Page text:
Password Policy A password policy will dictate what an employee is allowed to have as their password, for example how many letters it should contain and whether or not it should contain numbers and characters. The policy will also state that the password has to be changed every so often, usually around every 6 weeks. This is to ensure the network stays secure at all times. Password policies are designed to keep all employees accounts safe and make it harder for an attacker to gain access to the network. Data Protection Policy A data protection policy will control how personal information is used by the organisation, they will have to follow strict rules called ‘data protection principles’ to ensure personal data is used and lawfully and they abide by the data protection act. Software Installation Employees cannot install any software they like on the organization's computers, this is because software could contain harmful files such as viruses that could access the network and the corrupt sensitive data. When an employee needs to use a piece of software they will have to apply to get it installed on their PC. Internet use policy an internet use policy will list the do's and don'ts when using the internet at work, for example employees are not allowed to access the internet for personal use i.e social networking. They must only access the internet if it is work related. Continuous Professional Development (CPD) It is important to ensure that every member of staff working for your organisation has up to date knowledge regarding security threats. Organising training sessions is important to ensure your network stays secure. Your organisation should have a policy regarding CPD for IT professionals. Physical Security Organisations need to physically secure their computer systems, there is no point spending time and money preventing hackers from gaining access to your network when somebody could easily walk into the office and sit down at one of your physical computers connected to the network. There are a few methods you could use to physically secure your network: •Lock and Key - Using a lock and key is a good method because only the keyholders will be able to gain access, the disadvantage of this method however, is that the key could be stolen and used by anybody. •CCTV/Security Guards - Using cameras and security guards would be a very good method to use as it is very secure and will be harder for an attacker to bypass. The disadvantage of this method is that it is by far the most expensive as you will have to pay the guards a salary. •Logging of entry - This is a secure method that will only allow card holders onto the organization's premises, however it shares the same disadvantage of the lock and key method where anybody can steal a card and use it to gain access. •Biometrics Authentication - This method allows access based on physical attributes. I.e fingerprints, Retina Scan, Palm scan. These are all things an attacker can not physically steal or easily forge, which is what makes this method so secure. The disadvantages of this method are that it is very expensive to set up and maintain and it can also be more time consuming than simply entering a password. Risk Assessment and Penetration Testing Risk assessment takes place to assess what risks there are in the workplace, for example broken chairs, loose cables and other health and safety issues.Penetration testing is when the company hires an ethical hacker to try and gain access to their network, if the hacker is able to break their system they will then be able to fix it and improve their security.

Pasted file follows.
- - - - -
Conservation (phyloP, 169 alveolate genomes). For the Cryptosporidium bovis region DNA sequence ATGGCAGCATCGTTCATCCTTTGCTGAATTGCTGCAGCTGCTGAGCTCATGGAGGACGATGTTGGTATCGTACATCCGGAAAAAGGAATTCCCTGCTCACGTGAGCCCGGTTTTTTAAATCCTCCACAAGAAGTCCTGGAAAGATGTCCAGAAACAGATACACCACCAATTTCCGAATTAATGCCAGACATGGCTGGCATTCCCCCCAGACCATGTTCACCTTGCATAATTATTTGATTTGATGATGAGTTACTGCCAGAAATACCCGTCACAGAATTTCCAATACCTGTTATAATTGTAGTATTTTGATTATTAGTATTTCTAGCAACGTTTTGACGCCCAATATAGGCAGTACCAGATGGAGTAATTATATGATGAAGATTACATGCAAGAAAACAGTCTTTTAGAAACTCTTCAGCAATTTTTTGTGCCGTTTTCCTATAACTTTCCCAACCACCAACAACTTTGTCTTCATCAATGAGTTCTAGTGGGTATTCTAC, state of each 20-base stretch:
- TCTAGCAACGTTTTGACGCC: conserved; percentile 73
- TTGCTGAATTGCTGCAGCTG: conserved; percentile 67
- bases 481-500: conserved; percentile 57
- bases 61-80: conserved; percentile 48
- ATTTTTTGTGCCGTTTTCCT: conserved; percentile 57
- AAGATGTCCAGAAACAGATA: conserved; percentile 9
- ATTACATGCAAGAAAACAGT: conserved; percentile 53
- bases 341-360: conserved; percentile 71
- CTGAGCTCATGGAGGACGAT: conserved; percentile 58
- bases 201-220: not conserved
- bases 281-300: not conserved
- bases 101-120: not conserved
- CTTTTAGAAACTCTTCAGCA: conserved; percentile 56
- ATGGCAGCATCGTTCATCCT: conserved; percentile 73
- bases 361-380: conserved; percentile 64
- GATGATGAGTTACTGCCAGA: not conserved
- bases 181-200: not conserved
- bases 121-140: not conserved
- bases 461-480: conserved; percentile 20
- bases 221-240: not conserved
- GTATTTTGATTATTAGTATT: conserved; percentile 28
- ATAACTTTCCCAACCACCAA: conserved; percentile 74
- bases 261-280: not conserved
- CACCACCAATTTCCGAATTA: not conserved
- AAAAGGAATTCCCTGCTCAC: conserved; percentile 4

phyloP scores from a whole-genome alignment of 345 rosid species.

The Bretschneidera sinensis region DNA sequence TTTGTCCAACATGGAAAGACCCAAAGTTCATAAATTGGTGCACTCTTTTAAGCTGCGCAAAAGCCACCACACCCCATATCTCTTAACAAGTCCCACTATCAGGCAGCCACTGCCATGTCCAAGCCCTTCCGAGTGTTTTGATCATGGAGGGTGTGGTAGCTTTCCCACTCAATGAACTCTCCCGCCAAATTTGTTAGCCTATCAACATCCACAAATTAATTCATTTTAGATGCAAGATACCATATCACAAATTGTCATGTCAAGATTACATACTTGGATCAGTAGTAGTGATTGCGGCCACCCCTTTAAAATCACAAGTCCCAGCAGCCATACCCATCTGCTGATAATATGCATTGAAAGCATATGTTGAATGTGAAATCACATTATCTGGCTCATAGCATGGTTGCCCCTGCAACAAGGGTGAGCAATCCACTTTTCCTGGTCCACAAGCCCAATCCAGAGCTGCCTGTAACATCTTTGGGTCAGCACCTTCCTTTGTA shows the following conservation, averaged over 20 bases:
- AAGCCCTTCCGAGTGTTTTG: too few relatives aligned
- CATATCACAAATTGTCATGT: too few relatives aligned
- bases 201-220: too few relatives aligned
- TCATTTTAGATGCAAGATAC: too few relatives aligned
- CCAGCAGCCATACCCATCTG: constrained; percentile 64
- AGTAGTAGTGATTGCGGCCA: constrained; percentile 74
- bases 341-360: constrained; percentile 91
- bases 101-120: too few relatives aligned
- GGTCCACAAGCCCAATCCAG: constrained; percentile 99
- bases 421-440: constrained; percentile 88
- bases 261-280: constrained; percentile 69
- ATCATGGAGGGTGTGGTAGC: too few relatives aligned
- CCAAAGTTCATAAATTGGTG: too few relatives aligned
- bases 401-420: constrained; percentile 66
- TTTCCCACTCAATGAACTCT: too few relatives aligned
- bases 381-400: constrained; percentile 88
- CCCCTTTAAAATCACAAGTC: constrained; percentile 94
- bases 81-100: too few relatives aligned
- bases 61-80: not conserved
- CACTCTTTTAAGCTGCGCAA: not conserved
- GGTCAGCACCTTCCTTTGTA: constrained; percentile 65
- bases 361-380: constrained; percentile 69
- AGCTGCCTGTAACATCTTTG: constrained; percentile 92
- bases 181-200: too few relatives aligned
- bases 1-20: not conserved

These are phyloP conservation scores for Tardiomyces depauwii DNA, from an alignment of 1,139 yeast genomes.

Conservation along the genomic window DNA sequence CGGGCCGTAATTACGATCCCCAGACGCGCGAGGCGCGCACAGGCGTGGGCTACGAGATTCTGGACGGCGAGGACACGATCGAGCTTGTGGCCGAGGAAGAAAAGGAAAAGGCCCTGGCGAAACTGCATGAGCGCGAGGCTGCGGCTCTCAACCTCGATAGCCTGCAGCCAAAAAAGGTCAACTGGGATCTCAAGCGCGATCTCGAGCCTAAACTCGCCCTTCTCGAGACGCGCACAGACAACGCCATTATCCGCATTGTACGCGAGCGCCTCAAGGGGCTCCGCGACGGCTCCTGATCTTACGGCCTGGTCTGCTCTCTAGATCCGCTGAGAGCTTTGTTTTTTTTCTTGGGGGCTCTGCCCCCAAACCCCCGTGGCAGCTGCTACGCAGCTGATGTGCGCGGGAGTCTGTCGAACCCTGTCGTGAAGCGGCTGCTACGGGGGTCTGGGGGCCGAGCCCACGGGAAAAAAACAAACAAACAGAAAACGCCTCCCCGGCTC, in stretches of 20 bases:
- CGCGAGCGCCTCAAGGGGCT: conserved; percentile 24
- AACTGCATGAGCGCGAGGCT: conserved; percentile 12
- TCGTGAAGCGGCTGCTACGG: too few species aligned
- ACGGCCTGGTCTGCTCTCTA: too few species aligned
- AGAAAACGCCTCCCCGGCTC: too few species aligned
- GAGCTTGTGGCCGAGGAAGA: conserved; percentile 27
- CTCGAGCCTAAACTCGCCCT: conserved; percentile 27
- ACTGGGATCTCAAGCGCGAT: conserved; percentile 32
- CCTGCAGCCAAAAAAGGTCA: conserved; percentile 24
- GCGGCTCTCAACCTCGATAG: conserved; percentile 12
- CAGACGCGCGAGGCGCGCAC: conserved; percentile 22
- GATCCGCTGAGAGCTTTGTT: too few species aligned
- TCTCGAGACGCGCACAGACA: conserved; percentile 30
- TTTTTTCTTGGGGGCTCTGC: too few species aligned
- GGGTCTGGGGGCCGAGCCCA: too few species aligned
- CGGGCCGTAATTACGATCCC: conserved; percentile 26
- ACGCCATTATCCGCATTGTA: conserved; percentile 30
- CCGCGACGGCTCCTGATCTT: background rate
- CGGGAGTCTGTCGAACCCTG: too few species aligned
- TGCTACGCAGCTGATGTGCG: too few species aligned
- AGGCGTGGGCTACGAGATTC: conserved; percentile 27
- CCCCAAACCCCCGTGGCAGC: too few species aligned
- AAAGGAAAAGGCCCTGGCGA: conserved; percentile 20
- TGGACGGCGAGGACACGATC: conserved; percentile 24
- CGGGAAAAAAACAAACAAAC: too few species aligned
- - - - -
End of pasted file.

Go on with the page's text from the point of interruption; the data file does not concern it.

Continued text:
Posted by Lee Lappage
Wednesday, 27 March 2013
D1 - Discuss Recent Network Threats Cross-Site Scripting (XSS) Cross-Site Scripting is a computer security vulnerability that is mostly found in web applications. XSS allows attackers to inject client-side scripts into web pages that are then viewed by others. The people that view this web page can then be infected without even knowing as the page appears to be normal. Depending on what scripts the attacker uses the effects can range from something very minor to a major security risk. XSS can be used to gain control and bypass the authorisation process.